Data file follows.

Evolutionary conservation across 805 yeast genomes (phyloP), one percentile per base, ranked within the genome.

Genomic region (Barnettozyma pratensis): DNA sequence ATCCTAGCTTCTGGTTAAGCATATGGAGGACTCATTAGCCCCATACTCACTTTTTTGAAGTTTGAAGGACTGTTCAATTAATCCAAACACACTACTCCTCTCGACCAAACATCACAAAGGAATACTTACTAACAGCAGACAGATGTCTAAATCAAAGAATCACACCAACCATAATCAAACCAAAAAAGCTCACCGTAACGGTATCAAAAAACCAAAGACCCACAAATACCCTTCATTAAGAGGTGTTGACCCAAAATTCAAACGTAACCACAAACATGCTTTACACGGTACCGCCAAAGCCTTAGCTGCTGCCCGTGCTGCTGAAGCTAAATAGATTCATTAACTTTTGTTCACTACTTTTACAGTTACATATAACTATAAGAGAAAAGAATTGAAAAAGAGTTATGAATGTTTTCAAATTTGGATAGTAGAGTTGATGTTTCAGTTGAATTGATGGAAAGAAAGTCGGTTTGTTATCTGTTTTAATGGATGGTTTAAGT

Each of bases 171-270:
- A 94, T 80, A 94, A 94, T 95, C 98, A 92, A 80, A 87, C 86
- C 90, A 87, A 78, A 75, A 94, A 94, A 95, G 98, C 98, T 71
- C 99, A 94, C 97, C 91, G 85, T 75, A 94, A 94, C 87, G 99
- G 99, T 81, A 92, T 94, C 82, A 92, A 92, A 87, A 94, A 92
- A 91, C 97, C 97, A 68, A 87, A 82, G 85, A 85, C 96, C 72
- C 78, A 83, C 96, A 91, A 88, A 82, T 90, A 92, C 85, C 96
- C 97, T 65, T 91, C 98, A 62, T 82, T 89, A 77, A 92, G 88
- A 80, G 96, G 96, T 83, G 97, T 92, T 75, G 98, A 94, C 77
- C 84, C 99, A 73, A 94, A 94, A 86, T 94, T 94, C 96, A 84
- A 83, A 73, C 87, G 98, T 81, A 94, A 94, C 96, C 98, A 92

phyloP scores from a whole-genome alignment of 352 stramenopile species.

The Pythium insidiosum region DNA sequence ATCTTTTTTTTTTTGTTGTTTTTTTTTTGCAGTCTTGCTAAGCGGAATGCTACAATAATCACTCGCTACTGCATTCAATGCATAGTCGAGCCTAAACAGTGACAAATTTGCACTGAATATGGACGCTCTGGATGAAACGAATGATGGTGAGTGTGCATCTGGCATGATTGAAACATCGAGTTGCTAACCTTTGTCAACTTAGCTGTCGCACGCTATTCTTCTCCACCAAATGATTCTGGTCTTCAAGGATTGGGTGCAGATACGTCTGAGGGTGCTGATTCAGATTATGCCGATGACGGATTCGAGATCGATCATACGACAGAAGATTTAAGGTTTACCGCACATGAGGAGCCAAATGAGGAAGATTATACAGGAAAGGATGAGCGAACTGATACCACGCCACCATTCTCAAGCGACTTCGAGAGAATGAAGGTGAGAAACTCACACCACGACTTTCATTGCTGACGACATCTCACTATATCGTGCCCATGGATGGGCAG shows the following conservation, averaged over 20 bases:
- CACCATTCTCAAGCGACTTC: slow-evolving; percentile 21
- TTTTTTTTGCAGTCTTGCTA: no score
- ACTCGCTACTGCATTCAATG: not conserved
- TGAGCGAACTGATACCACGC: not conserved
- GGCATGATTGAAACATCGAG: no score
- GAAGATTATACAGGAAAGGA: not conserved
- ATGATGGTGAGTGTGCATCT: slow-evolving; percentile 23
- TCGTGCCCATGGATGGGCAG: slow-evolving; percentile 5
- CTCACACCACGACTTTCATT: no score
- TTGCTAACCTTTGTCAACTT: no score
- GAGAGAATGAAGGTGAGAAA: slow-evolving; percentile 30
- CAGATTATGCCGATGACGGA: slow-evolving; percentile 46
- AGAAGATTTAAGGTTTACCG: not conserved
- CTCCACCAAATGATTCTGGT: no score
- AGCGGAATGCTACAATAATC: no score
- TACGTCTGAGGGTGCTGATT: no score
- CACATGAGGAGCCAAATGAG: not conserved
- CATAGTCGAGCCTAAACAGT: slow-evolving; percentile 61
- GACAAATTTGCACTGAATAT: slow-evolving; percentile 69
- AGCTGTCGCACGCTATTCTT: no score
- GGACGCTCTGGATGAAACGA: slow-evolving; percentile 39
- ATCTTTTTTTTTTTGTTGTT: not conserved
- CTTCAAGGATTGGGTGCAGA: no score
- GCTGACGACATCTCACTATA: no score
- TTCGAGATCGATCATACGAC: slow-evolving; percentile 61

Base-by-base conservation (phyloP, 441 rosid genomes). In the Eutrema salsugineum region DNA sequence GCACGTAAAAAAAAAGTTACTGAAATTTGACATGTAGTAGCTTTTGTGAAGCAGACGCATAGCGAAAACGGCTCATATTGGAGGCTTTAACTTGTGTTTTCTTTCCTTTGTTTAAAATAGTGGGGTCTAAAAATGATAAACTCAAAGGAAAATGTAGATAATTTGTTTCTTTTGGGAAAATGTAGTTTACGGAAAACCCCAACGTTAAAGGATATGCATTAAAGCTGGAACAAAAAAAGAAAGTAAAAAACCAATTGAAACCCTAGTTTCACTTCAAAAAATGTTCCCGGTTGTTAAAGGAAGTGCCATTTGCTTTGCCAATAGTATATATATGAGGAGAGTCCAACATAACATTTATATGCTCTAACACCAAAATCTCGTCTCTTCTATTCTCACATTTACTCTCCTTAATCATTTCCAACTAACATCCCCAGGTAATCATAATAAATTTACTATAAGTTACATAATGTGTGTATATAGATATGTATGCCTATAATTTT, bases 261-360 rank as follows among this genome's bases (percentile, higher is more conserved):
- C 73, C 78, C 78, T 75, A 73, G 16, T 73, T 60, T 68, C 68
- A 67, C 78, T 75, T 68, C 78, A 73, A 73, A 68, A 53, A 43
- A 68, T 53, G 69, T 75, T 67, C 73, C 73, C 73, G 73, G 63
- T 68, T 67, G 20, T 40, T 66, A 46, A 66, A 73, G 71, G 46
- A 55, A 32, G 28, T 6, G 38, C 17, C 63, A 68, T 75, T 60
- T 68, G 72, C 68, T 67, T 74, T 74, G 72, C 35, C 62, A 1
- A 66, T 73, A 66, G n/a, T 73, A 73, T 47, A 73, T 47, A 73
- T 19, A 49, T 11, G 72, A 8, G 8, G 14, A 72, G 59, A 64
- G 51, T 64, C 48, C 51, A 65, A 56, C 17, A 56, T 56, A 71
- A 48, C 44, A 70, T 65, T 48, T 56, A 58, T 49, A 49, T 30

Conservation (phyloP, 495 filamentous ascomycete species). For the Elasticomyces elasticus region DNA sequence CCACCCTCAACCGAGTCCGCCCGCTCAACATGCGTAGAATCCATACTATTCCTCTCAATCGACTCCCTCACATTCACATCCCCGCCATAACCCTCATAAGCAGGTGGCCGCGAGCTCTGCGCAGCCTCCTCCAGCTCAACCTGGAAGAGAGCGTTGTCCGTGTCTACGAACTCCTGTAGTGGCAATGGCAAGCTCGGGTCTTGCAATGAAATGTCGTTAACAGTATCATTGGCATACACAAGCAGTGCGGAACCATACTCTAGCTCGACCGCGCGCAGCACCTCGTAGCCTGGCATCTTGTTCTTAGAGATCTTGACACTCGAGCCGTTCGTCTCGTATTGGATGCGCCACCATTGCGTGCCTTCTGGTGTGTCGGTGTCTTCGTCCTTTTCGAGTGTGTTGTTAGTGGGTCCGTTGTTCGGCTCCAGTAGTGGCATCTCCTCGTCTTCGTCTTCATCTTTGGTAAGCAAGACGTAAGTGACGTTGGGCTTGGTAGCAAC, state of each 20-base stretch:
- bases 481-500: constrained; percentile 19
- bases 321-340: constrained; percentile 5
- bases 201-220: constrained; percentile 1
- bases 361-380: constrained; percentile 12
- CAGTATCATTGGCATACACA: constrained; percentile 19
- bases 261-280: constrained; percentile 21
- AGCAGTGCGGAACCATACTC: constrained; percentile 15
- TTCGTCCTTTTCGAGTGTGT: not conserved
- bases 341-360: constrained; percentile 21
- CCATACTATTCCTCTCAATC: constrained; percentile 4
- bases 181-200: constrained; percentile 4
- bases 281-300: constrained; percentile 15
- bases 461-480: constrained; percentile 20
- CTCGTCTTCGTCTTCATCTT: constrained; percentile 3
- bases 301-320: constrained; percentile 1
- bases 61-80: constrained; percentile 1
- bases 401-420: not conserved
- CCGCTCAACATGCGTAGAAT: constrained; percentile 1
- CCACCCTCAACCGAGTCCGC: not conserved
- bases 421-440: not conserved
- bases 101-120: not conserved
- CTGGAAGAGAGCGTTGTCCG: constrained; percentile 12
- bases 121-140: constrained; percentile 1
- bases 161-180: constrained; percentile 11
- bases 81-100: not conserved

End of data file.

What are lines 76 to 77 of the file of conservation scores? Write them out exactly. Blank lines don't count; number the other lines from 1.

- bases 161-180: constrained; percentile 11
- bases 81-100: not conserved